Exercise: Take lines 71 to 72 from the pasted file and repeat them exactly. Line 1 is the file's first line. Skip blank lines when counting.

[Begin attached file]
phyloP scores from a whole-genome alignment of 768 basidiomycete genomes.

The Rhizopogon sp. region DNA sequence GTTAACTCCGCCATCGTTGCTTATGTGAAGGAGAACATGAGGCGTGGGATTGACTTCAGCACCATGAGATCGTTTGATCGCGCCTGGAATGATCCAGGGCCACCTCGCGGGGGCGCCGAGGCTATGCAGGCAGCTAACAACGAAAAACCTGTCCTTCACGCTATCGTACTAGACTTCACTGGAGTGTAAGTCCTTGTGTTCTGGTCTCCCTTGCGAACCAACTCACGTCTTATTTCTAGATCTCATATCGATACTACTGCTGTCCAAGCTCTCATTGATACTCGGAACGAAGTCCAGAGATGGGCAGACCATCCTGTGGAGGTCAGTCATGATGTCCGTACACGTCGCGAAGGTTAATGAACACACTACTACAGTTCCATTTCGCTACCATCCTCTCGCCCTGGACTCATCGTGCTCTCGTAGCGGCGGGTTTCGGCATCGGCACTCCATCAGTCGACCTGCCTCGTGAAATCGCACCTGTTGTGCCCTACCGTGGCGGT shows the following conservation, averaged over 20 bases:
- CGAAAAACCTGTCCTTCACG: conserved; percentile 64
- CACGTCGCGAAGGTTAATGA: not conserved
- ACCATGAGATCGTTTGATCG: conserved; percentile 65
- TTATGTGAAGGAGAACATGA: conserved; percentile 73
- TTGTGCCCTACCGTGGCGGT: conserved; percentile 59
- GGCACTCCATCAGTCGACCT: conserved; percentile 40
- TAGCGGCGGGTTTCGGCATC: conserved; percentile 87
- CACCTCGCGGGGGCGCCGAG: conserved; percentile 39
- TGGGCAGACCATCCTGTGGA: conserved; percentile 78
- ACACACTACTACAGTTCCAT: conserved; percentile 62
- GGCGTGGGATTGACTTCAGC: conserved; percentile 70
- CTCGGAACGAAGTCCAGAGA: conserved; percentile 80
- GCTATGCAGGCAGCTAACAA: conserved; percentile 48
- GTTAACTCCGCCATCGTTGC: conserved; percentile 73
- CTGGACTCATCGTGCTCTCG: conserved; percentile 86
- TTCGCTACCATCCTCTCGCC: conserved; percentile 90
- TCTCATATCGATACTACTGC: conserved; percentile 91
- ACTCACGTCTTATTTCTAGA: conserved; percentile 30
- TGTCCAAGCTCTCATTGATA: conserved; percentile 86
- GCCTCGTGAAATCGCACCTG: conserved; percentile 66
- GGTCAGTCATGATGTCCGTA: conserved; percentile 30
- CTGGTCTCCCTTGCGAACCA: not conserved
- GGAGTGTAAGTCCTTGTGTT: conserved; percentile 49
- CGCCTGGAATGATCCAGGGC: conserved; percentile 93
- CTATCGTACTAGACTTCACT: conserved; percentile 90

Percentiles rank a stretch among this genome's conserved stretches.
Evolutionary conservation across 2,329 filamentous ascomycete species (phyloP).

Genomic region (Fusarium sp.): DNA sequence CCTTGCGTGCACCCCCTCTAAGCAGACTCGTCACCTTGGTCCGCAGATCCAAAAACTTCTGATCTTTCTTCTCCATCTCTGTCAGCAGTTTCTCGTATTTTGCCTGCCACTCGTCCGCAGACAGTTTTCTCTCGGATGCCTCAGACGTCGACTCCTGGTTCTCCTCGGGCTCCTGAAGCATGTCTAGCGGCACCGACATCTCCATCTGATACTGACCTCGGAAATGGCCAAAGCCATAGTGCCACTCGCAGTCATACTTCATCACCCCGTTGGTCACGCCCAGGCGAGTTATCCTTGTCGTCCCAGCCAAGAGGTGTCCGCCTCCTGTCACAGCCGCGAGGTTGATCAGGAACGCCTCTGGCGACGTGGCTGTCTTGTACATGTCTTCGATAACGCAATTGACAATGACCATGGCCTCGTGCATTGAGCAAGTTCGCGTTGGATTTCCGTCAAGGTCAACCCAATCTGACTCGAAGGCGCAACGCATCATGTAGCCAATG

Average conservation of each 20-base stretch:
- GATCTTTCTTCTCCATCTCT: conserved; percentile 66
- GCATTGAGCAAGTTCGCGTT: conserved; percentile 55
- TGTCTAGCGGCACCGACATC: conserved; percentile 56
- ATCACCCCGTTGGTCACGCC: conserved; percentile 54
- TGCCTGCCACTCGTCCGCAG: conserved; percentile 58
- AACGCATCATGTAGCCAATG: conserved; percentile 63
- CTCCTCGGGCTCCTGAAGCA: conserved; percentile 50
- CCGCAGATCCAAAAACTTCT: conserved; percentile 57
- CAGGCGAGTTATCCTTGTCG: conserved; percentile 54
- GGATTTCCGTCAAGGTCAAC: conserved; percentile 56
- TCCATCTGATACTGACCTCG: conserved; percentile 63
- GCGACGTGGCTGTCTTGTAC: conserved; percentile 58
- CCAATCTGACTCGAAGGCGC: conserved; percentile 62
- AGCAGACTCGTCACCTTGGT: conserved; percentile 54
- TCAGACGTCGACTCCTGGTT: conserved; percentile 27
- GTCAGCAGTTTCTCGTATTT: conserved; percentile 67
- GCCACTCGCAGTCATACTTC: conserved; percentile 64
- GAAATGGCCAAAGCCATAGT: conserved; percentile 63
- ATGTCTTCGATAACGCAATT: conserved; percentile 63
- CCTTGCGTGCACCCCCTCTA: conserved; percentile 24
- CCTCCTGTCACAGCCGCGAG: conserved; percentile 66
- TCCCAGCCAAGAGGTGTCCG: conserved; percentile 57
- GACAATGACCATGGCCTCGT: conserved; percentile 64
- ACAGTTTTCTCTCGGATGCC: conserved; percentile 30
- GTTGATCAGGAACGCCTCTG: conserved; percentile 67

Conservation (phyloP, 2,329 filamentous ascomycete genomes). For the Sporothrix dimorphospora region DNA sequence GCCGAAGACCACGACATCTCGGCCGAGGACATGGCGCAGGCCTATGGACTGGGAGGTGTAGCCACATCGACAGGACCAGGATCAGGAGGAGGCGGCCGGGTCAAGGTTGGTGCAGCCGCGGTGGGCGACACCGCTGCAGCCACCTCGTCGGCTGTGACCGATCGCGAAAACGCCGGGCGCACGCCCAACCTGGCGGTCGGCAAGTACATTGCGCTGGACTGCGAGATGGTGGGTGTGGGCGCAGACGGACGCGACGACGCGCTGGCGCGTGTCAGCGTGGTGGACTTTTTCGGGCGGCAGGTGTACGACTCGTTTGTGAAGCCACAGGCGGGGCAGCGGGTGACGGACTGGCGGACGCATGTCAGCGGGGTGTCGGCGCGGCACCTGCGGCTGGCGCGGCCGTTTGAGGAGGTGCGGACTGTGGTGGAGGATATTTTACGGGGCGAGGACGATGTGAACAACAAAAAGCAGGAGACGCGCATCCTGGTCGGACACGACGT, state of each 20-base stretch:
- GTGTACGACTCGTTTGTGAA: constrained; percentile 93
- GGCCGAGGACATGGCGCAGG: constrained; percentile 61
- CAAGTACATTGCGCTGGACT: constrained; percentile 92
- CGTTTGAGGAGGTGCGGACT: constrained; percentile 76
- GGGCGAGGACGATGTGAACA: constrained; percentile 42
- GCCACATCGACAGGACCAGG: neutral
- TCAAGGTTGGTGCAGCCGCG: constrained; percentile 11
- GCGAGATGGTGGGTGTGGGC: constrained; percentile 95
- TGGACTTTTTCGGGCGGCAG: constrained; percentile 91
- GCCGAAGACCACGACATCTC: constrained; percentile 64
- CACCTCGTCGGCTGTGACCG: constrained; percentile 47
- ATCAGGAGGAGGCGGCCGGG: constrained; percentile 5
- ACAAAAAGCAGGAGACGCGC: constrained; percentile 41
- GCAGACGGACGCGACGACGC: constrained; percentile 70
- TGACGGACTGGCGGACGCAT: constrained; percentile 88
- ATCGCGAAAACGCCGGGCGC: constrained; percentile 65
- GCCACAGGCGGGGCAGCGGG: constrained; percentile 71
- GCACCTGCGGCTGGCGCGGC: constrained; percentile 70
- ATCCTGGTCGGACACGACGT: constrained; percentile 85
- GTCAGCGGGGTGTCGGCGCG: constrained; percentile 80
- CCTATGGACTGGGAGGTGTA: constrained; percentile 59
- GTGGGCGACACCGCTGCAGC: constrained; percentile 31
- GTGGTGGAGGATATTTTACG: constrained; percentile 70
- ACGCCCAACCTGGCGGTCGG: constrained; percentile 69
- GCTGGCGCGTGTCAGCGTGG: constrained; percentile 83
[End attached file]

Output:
- GCAGACGGACGCGACGACGC: constrained; percentile 70
- TGACGGACTGGCGGACGCAT: constrained; percentile 88